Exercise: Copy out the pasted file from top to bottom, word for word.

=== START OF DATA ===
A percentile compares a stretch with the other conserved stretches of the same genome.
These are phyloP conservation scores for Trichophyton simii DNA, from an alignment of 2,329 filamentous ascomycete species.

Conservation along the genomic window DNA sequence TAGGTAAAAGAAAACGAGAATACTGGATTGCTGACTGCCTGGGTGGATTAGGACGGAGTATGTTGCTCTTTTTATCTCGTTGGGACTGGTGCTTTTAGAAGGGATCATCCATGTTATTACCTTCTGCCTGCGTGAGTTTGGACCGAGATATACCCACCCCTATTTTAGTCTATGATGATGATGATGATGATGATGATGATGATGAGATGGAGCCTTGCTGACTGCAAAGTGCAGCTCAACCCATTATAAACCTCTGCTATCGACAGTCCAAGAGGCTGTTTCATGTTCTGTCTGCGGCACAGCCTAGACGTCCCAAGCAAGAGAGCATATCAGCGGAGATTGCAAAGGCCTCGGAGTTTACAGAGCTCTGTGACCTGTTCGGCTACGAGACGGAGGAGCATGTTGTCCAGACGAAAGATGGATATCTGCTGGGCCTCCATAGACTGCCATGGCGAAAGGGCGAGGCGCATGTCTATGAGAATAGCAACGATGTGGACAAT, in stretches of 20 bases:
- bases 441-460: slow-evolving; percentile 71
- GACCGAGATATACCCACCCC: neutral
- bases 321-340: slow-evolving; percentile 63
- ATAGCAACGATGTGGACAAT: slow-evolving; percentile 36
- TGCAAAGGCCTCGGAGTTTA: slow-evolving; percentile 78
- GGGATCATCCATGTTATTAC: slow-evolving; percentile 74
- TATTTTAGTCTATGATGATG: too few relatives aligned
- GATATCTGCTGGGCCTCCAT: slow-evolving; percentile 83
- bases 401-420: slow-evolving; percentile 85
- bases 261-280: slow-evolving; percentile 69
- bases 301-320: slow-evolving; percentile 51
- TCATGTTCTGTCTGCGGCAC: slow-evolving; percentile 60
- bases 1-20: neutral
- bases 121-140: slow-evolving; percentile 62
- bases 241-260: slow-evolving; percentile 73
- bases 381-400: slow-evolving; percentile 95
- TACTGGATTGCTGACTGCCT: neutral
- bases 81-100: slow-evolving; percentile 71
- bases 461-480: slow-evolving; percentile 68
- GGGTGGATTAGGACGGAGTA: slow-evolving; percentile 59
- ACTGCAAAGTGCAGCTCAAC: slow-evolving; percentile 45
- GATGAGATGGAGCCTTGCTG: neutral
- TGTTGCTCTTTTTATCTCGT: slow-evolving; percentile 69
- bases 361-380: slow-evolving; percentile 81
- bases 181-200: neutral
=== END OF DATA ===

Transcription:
A percentile compares a stretch with the other conserved stretches of the same genome.
These are phyloP conservation scores for Trichophyton simii DNA, from an alignment of 2,329 filamentous ascomycete species.

Conservation along the genomic window DNA sequence TAGGTAAAAGAAAACGAGAATACTGGATTGCTGACTGCCTGGGTGGATTAGGACGGAGTATGTTGCTCTTTTTATCTCGTTGGGACTGGTGCTTTTAGAAGGGATCATCCATGTTATTACCTTCTGCCTGCGTGAGTTTGGACCGAGATATACCCACCCCTATTTTAGTCTATGATGATGATGATGATGATGATGATGATGATGAGATGGAGCCTTGCTGACTGCAAAGTGCAGCTCAACCCATTATAAACCTCTGCTATCGACAGTCCAAGAGGCTGTTTCATGTTCTGTCTGCGGCACAGCCTAGACGTCCCAAGCAAGAGAGCATATCAGCGGAGATTGCAAAGGCCTCGGAGTTTACAGAGCTCTGTGACCTGTTCGGCTACGAGACGGAGGAGCATGTTGTCCAGACGAAAGATGGATATCTGCTGGGCCTCCATAGACTGCCATGGCGAAAGGGCGAGGCGCATGTCTATGAGAATAGCAACGATGTGGACAAT, in stretches of 20 bases:
- bases 441-460: slow-evolving; percentile 71
- GACCGAGATATACCCACCCC: neutral
- bases 321-340: slow-evolving; percentile 63
- ATAGCAACGATGTGGACAAT: slow-evolving; percentile 36
- TGCAAAGGCCTCGGAGTTTA: slow-evolving; percentile 78
- GGGATCATCCATGTTATTAC: slow-evolving; percentile 74
- TATTTTAGTCTATGATGATG: too few relatives aligned
- GATATCTGCTGGGCCTCCAT: slow-evolving; percentile 83
- bases 401-420: slow-evolving; percentile 85
- bases 261-280: slow-evolving; percentile 69
- bases 301-320: slow-evolving; percentile 51
- TCATGTTCTGTCTGCGGCAC: slow-evolving; percentile 60
- bases 1-20: neutral
- bases 121-140: slow-evolving; percentile 62
- bases 241-260: slow-evolving; percentile 73
- bases 381-400: slow-evolving; percentile 95
- TACTGGATTGCTGACTGCCT: neutral
- bases 81-100: slow-evolving; percentile 71
- bases 461-480: slow-evolving; percentile 68
- GGGTGGATTAGGACGGAGTA: slow-evolving; percentile 59
- ACTGCAAAGTGCAGCTCAAC: slow-evolving; percentile 45
- GATGAGATGGAGCCTTGCTG: neutral
- TGTTGCTCTTTTTATCTCGT: slow-evolving; percentile 69
- bases 361-380: slow-evolving; percentile 81
- bases 181-200: neutral